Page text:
Scouting The Yankees: How Red Sox Can Attack Aaron Judge, Giancarlo Stanton


October 5, 2018

If you want to beat the New York Yankees, it should go without saying you have to contain sluggers Giancarlo Stanton and Aaron Judge. Just ask the Oakland Athletics.

The A’s were on the wrong side of the Bronx bash brothers Wednesday night, as both Judge and Stanton went very deep in the Yankees’ American League wild-card game win.

That win sets up a best-of-five AL Division Series with the Boston Red Sox, and if Boston wants to finally break through the American League Championship Series, they’re No. 1 objective is very simple: They have to make sure they keep the ball in the ballpark when the Yankees are hitting.

Counting the wild-card game, the Yankees are a downright silly 91-41 when hitting at least one home run in a game. When they hit two or more dingers, they’re 63-15. Keep the ball in the yard, though, and you’ve got a much better chance of beating them. The Bronx Bombers went just 10-21 on the rare occasions they didn’t lift off.

Obviously, controlling that starts with Stanton and Judge.

“We’ve gotta keep it in the ballpark; that’s the most important thing,” Red Sox manager Alex Cora said Thursday. “From top to bottom, they can hit the ball out of the ballpark. It’s a tough lineup.”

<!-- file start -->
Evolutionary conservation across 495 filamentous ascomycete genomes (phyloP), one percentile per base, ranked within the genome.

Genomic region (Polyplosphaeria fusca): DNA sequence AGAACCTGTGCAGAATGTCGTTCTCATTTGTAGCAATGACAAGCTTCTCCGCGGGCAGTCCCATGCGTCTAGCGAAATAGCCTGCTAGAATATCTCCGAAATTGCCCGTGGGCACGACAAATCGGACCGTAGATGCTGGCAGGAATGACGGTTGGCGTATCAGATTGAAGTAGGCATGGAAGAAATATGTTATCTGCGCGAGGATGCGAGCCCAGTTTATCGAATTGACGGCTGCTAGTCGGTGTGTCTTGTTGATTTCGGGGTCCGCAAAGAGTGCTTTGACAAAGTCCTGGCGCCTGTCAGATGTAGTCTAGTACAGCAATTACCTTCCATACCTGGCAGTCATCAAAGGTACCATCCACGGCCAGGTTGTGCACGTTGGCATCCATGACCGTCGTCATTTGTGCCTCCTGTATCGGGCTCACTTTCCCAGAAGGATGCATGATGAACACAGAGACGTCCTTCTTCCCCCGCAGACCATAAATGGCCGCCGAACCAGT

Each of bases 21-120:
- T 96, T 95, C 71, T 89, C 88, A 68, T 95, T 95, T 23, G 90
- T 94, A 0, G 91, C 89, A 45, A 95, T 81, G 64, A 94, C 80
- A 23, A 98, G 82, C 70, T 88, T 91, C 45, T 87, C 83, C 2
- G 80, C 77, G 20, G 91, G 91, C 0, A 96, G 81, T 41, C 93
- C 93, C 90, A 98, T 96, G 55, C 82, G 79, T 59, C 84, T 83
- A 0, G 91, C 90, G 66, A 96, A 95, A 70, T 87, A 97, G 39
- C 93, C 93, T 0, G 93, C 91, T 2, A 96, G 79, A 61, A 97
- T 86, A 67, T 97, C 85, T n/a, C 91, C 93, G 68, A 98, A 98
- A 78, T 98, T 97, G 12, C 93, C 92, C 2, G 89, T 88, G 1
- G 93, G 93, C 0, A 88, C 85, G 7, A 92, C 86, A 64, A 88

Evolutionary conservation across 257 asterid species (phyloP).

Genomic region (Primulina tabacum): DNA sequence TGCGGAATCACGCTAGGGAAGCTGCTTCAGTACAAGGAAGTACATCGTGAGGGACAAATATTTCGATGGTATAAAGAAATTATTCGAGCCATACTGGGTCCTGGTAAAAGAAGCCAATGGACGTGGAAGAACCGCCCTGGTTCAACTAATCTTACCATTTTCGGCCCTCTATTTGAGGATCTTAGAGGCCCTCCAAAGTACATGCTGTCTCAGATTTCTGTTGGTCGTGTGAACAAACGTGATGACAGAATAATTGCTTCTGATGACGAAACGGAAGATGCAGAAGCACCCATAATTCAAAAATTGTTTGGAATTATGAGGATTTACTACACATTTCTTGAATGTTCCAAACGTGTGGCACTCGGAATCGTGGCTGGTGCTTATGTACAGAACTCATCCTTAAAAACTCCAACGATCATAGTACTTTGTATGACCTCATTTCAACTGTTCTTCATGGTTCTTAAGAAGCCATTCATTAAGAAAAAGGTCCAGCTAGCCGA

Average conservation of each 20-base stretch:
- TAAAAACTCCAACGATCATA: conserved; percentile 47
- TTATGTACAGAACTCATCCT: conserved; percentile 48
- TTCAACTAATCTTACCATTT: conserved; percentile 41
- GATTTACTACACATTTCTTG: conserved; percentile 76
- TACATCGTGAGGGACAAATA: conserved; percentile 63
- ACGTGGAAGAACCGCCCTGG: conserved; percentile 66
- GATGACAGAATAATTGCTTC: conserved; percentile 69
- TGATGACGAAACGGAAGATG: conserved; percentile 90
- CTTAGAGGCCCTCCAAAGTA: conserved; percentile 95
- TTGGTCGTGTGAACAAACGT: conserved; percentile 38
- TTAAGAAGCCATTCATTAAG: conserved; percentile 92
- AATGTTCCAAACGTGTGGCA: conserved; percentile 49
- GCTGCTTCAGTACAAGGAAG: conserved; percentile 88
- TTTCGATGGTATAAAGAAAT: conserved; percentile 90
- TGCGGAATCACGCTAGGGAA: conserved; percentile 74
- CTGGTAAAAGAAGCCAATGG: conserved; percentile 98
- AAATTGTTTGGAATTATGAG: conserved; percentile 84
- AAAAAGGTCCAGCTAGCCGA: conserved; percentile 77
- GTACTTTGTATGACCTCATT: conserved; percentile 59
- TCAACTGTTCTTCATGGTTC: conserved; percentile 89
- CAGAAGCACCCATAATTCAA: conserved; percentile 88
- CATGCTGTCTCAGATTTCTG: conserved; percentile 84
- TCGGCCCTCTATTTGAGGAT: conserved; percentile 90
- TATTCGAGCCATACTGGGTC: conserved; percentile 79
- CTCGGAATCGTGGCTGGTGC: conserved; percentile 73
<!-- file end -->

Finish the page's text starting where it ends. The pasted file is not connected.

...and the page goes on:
OK. So that makes sense. But how?

Game-planning takes on a greater importance this time of year. Take last October, for example. The Houston Astros, with Cora as their bench coach, noticed how passive the Red Sox were at the plate. Houston pounded the strike zone, put the Red Sox in deep holes, and largely kept the Boston bats at bay en route to a four-game series win.

No doubt Cora and his coaching staff are working like hell to formulate a new plan for the Yankees, particularly Judge and Stanton, ahead of the ALDS. Chances are, the game plan will be fairly complex, but the overall idea is pretty simple.

“Like I’ve been saying, there’s heat maps. There’s red and there’s blue. We’ve gotta pitch to blue,” Cora said. “If we do that, we’re going to be in good shape.”

Fair enough, seems like a good enough place to begin.

Let’s start with Stanton. Here’s his OPS heat map vs. all pitchers for 2018.


So it doesn’t take the baseball equivalent of a rocket scientist to figure this one out. If you want to limit the damage against Stanton, your best bet is to work up in the zone, especially early in the count. That’s been the plan for Red Sox ace Chris Sale, who has had good success against Stanton in his career, striking him out in three of six at-bats.

That included an April 10 showdown when Sale went right after the Yankees slugger.


All three pitches were fastballs, and two of them were swinging strikes.

Stanton will chase, too. He was in the top 30 among qualified AL hitters when it came to swinging at pitches outside the zone, and his contact rate on those pitches was the sixth-worst in the league.

You have to figure much of the Red Sox’s strategy will rely on working at the top of the zone, especially at Fenway Park where it’s less likely Stanton can reach and poke a home run down the right-field line like he can at Yankee Stadium. In the Bronx, it’s more likely they’ll have to work inside to the big righty.